Thought Leadership

Amid an Uncertain Telehealth Market, Telemedicine Stands Out

By Chris Gallagher, MD, CEO, Access TeleCare

Survey after survey of health care consumers in 2022 found both increasing rates of use of telehealth visits and of satisfaction with them. All of these studies from AHIP and RAND to the American Medical Association and J.D. Power credit, at least in part, the pandemic for accelerating adoption of telehealth. Consumers and physicians alike are satisfied overall with the delivery of virtual care, citing its convenience and ease-of-use, and believe that its increased rate of use and acceptance will continue even after the pandemic’s end. 

These studies all focus on direct-to-consumer physical and behavioral health services where consumers can connect with a health care professional remotely, from their home or office or wherever they find themselves. 

Despite the increasing rates of use and satisfaction, however, some of the biggest names in direct-to-consumer telehealth had a tumultuous year. Acquisitions that didn’t meet expectations, below-projected revenue, higher losses, and falling stock prices were commonplace.

As the direct-to-consumer telehealth market sorts itself out and works through who will be the dominant players, differentiating high-acuity, specialty telemedicine is critical. Telemedicine – bringing specialists to hospitals and clinics via technology – to consult with both patients and on-site clinicians as part of a care team is very, very different from direct-to-consumer telehealth.

  1. Telemedicine augments and enhances, not replaces, in-person care.
    Telemedicine specialists partner with on-site physicians, nurses, respiratory therapists, pharmacists, and other health care professionals to holistically care for patients with complex, serious, and sometimes life-threatening conditions. They integrate with on-site processes and protocols and are interwoven into a facility’s culture and operations. They build rapport with on-site nurses and collaborate with the entire care team.
  2. Telemedicine reduces access-to-care disparities and evens out geographic imbalances in physician supply and availability.
    Direct-to-consumer telehealth typically gives additional points of entry to the healthcare system for those who already have them. Facilitated and managed specialty telemedicine puts physicians in places where they have traditionally been missing to provide patients care they have traditionally lacked. For hospitals for which recruiting and retaining specialists, such as neurologists, cardiologists, and maternal-fetal medicine specialists, is cost prohibitive or out of the realm of possibility because of their location and insufficient patient volume, telemedicine is the most cost-effective means of providing specialty coverage when and where it’s needed.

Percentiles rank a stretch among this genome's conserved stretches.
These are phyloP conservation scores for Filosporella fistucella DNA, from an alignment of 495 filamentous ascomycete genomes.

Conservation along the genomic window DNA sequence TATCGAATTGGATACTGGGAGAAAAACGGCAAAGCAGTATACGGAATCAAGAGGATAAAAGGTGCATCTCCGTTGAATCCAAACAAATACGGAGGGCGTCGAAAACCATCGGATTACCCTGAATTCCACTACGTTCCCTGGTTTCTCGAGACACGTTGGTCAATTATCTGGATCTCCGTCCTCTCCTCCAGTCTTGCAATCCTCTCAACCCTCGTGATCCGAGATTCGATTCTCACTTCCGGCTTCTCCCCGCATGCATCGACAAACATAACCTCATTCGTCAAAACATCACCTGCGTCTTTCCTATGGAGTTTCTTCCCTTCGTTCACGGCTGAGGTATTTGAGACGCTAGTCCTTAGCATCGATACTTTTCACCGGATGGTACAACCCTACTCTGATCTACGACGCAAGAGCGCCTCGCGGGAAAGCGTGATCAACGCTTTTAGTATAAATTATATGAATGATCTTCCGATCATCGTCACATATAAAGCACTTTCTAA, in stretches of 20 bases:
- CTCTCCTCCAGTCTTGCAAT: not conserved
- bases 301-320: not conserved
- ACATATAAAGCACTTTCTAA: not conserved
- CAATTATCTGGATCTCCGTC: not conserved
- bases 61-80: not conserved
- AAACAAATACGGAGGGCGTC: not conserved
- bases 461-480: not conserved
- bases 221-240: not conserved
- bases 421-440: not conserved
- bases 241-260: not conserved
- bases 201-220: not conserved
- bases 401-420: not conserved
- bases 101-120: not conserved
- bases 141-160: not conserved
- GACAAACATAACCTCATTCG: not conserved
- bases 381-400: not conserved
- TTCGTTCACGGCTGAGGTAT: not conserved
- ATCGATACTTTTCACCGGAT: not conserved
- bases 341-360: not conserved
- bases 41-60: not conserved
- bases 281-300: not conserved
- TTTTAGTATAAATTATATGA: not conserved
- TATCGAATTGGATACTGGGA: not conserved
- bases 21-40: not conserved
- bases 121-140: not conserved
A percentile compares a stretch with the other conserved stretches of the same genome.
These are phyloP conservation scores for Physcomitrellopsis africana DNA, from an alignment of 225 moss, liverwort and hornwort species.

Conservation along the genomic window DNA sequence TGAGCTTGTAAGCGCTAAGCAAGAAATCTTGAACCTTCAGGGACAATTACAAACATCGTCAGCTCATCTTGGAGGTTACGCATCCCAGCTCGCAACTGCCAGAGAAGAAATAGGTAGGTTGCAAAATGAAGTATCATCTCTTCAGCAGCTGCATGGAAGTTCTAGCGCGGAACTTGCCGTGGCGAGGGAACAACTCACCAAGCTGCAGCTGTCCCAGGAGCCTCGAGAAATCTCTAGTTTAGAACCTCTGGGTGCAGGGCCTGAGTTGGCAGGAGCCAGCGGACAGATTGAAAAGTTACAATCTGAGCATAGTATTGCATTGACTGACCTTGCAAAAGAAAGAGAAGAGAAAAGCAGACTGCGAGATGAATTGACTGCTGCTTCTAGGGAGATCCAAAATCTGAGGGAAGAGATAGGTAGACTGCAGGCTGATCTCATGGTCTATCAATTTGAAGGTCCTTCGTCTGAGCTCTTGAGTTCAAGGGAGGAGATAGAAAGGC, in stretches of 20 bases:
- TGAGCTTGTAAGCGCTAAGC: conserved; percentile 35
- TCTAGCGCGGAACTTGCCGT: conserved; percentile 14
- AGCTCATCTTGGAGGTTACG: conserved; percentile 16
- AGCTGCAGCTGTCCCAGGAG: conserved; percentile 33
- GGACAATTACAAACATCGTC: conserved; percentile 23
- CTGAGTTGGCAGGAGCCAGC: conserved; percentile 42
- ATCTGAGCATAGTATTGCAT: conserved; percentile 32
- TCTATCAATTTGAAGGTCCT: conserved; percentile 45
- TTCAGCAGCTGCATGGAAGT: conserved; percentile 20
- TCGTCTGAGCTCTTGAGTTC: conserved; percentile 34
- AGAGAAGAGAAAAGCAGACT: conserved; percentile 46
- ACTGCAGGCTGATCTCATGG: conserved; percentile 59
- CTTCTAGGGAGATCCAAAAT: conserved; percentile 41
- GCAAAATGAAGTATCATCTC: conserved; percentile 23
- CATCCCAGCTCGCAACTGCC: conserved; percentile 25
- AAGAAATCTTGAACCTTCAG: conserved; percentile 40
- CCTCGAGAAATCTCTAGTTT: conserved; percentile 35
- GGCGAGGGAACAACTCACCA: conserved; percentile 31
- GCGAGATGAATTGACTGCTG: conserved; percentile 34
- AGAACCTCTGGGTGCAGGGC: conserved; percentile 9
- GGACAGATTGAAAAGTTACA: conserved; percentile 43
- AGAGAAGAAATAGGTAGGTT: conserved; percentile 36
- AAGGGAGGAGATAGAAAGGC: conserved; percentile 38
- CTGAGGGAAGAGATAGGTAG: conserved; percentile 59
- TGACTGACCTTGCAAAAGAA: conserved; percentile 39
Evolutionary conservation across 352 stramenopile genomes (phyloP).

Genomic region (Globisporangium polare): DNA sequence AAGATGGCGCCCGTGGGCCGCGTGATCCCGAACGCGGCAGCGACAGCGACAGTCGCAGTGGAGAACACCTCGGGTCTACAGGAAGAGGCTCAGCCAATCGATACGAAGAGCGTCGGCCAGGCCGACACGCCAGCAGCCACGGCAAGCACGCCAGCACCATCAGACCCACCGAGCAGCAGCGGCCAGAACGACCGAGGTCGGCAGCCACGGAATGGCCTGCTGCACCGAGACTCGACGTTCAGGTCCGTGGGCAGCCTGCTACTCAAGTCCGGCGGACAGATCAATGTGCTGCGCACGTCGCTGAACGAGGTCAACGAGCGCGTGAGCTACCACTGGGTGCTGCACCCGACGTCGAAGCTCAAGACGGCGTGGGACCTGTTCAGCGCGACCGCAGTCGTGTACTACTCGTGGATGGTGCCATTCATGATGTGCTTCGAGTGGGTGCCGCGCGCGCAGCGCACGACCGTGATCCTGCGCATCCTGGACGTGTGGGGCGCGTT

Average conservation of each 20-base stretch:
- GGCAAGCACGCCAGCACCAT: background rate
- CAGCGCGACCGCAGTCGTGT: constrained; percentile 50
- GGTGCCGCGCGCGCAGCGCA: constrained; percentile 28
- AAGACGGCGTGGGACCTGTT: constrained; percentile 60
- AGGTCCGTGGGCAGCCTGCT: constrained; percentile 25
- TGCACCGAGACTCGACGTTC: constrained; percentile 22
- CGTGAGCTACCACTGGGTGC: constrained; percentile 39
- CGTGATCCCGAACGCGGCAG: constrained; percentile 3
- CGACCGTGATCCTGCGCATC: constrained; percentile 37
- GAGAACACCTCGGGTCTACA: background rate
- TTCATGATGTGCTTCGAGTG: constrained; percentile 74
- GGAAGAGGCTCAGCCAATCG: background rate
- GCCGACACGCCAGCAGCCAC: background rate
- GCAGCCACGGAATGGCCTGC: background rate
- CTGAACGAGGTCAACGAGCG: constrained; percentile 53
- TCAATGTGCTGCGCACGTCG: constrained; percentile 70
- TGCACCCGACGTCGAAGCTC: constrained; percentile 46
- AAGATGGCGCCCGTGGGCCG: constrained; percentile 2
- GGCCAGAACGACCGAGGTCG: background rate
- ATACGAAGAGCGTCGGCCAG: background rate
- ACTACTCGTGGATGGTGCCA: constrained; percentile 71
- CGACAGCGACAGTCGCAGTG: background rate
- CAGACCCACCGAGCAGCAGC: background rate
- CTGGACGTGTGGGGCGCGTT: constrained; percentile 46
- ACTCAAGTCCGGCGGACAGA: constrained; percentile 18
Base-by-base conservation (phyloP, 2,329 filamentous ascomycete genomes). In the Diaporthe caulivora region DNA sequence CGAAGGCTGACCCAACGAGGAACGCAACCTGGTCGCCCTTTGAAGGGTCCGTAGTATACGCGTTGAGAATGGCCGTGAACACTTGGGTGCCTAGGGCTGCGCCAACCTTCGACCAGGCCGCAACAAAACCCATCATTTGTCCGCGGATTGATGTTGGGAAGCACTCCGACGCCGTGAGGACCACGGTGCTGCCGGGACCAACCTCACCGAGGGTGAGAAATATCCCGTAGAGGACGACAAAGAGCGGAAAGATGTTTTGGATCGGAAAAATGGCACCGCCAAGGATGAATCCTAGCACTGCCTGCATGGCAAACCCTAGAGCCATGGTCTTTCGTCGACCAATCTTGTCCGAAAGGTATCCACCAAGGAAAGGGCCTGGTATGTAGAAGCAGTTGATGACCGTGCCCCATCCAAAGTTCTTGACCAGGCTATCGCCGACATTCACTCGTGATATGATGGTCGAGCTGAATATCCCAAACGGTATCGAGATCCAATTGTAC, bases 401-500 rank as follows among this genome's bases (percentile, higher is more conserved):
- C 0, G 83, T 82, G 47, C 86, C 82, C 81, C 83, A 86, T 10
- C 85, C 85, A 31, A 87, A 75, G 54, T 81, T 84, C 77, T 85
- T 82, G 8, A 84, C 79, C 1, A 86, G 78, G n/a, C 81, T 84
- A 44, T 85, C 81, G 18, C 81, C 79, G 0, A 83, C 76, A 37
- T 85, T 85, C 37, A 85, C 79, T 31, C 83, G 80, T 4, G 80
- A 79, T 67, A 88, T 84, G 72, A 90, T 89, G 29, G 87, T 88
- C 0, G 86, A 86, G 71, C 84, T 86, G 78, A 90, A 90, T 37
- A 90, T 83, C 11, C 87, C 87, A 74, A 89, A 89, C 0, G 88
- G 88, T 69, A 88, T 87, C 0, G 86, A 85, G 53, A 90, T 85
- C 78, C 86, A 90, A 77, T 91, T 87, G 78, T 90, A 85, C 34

3. Telemedicine leverages technology to democratize access to care and extend and broaden the reach of the finite resource of specialist supply and availability.
    Eighty percent of U.S. counties have no infectious disease physicians. Of the country’s only 1,800 maternal-fetal medicine specialists, 96 percent practice in major urban areas. In some areas of the country, a single nephrologist could be responsible for as many as 300 to 400 patients with end-stage renal disease. Nearly every specialty has a shortage story.Educating and training more specialists requires resources and time – some specialties require up to a decade of post-medical school training, and the process of creating new residency and fellowship training opportunities is a policy question. Specialty, high-acuity telemedicine is available here and now and can be deployed in almost every hospital, no matter their location, within months, and specialists can almost immediately begin caring for patients across cities, across counties, across states, and across the country.
  4. Telemedicine helps hospitals, clinics, and physician practices achieve financial, patient care and quality goals.
    As partners, telemedicine specialists are committed to helping the bricks-and-mortar facilities achieve their goals in quality, revenue, and outcomes. The telespecialists are invested in the tele-service being successful so that the facility can retain more patients locally, reduce transfers, be more profitable, and ultimately better serve their communities.

For health care facilities that have been on the fence about implementing specialty telemedicine programs because they fear their community and patients won’t accept not being able to touch and feel their physician, the survey data on telehealth use and satisfaction should provide some comfort. Awareness of the fundamental differences between telehealth and telemedicine, however, should be paramount, particularly while the direct-to-consumer telehealth market remains in flux. 

Learn more about specialty telemedicine by visiting the Access TeleCare Team at ATA2023, Booth #414.

Chris Gallagher, MD, is a board-certified cardiologist and serves as Chief Executive Officer of Access TeleCare, the largest national provider of acute care telemedicine. 

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